As you may have guessed this was an April Fool’s Joke for 2012. Scroll to the bottom for more info.
Eco-Fashion brand Rapanui in partnership with the University of The Isle of Wight in the UK has taken an innovative approach to the issue of transparency and traceability within the fashion industry by developing a new fabric that can make t-shirts appear invisible.
The technology captures light on one side of a garment and relays it on to the opposite side.
Martin Drake-Knight, Designer at Rapanui explains:
“The research has been around for a long time but the principle is actually quite simple – to take light from the front of the garment and relay it to the back – and vice versa. Optic fibres are simply light conductive threads. They capture the light in the space immediately surrounding the garment and relay them through the threads. If you can direct this light directly out of the shirt, as we have done, the result is a vivid perception of invisibility.”
The hope is to develop variants of the fabric for a wide range of applications, however Textiles specialist Professor Barry Green said it would be “quite some time” before the technology could come to market, adding that an early idea would be to make landfill sites invisible: “Sustainability is an out-of-sight, out-of-mind problem. We can throw invisible t-shirts in open-air landfill sites – or even just on the street – and nobody will know they are there.”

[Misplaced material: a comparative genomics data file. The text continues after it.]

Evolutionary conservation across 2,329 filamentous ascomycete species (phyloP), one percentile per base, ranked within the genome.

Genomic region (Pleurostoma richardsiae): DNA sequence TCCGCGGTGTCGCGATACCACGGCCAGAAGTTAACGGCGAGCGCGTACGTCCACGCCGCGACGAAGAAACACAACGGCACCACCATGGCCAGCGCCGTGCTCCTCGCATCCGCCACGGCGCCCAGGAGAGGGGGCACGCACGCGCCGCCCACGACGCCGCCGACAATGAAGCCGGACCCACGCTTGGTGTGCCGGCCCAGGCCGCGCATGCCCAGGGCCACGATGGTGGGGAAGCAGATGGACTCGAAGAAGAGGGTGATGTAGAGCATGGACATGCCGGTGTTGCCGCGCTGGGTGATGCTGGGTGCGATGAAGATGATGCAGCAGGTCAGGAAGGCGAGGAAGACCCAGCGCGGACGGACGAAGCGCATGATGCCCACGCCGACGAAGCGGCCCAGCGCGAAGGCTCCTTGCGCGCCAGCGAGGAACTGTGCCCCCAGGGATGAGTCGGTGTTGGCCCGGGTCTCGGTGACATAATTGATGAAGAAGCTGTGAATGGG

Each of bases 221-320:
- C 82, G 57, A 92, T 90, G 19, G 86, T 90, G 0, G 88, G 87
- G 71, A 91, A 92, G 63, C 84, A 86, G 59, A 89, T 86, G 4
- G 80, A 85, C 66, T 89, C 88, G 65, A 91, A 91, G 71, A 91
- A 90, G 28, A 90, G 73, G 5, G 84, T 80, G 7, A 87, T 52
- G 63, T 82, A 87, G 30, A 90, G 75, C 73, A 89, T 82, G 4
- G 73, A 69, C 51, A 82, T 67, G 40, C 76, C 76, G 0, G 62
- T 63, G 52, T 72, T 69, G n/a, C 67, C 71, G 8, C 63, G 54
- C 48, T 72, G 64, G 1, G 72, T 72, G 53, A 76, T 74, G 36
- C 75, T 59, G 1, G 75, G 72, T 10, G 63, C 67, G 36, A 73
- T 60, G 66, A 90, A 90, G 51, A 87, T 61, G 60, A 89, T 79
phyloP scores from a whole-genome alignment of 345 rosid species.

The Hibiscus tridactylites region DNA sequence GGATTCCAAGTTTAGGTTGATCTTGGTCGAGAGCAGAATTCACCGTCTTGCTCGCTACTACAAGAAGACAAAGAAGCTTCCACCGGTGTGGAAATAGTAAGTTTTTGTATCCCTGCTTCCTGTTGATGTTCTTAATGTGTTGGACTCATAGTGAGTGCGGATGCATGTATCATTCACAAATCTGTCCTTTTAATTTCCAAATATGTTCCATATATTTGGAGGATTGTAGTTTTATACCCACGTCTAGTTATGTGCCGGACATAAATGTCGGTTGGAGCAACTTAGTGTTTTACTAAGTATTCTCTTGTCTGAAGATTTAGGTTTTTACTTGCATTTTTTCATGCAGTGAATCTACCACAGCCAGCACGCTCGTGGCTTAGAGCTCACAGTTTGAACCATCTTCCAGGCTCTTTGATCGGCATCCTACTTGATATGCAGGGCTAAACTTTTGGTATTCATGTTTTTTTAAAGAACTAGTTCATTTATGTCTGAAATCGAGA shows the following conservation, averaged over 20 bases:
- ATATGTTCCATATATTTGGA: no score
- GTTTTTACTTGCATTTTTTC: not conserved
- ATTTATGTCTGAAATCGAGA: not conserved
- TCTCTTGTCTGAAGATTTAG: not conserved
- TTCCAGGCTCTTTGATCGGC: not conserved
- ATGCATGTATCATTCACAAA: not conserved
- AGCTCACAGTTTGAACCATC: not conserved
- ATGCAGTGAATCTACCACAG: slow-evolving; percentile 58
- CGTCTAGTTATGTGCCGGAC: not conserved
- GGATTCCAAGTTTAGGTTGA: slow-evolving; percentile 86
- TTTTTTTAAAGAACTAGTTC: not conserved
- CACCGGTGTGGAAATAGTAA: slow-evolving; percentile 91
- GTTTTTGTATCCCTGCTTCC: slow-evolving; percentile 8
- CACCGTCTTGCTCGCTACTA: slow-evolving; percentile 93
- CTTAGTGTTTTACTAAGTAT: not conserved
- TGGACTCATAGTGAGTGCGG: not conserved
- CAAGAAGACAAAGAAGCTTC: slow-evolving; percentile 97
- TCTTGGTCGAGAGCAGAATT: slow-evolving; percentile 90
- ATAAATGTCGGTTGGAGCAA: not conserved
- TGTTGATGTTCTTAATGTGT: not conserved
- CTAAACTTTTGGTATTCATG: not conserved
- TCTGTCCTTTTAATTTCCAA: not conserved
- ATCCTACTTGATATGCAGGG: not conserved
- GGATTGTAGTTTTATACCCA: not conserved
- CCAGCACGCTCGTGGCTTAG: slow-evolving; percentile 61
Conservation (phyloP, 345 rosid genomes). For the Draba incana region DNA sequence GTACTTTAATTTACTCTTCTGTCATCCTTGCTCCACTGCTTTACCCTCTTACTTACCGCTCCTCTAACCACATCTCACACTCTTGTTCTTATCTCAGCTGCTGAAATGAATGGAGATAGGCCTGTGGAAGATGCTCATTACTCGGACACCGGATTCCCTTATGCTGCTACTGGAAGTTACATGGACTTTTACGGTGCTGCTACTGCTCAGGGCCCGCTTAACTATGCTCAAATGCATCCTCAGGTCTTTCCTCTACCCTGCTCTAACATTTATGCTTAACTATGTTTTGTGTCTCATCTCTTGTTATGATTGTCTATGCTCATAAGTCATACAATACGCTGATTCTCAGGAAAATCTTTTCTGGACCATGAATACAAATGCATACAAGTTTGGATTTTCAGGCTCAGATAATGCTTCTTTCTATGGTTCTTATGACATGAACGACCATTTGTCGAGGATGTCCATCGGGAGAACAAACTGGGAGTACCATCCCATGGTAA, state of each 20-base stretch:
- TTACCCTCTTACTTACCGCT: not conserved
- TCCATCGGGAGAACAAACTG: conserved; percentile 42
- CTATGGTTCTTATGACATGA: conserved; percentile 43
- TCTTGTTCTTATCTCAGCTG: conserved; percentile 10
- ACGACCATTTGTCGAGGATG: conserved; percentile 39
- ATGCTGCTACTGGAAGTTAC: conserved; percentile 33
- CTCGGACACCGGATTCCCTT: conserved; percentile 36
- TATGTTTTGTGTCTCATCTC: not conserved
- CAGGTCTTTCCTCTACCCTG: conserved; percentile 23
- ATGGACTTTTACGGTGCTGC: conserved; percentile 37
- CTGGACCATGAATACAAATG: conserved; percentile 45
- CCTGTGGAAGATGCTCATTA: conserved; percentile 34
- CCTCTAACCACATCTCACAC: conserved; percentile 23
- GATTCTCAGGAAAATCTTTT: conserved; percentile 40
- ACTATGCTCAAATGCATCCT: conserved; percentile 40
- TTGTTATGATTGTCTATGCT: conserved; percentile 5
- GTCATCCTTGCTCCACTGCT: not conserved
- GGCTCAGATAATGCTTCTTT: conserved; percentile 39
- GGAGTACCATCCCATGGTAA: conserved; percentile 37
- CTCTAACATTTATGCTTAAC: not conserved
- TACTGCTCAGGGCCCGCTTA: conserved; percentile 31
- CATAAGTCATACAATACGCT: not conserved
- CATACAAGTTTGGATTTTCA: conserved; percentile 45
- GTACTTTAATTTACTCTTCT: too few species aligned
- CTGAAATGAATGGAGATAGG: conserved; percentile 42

Further applications of this technology could lead to military tools for Navy Scuba Diving and Rebreather Teams to aid in defense and research. Marine Scientific and Conservation Research organizations have also registered interest in applications of the technology.
More information on this amazing breakthrough can be found at www.rapanuiclothing.com/opticfibre
It’s an April Fool!
This was a joke by the fine fellows over at Rapanui. We asked them to let us know a bit more about how they did it…
So how did you do it?
Well to borrow a phrase from our own “Professor” (local am-dram veteran Bill, from Bembridge) it was actually pretty simple, and the research has been around for a long time: we used green-screening. This is normally used to replace a whole background, like when the weatherman/woman stands in front of the map, they’re actually standing in front of a green wall and the map is superimposed there by a computer – the computer replaces everything bright green in the image with whatever you tell it to.
We did the same in reverse, and used a bright green t-shirt – then used green-screen software to replace the t-shirt with the image behind. Luckily our video collaborator Will Jackson is a bit of a CGI / green-screen specialist and Bill is epic at acting. And the lab? Well… you might be able to spot the WD40 and other miscellaneous parts from our Nan’s garage.
But how did we fake the “public reactions” bit? Well … that was magic.
So there you go. No Isle of Wight University based at Carisbrooke Castle, no invisible t-shirts (at least not from us) but at the very least… a bit of a laugh.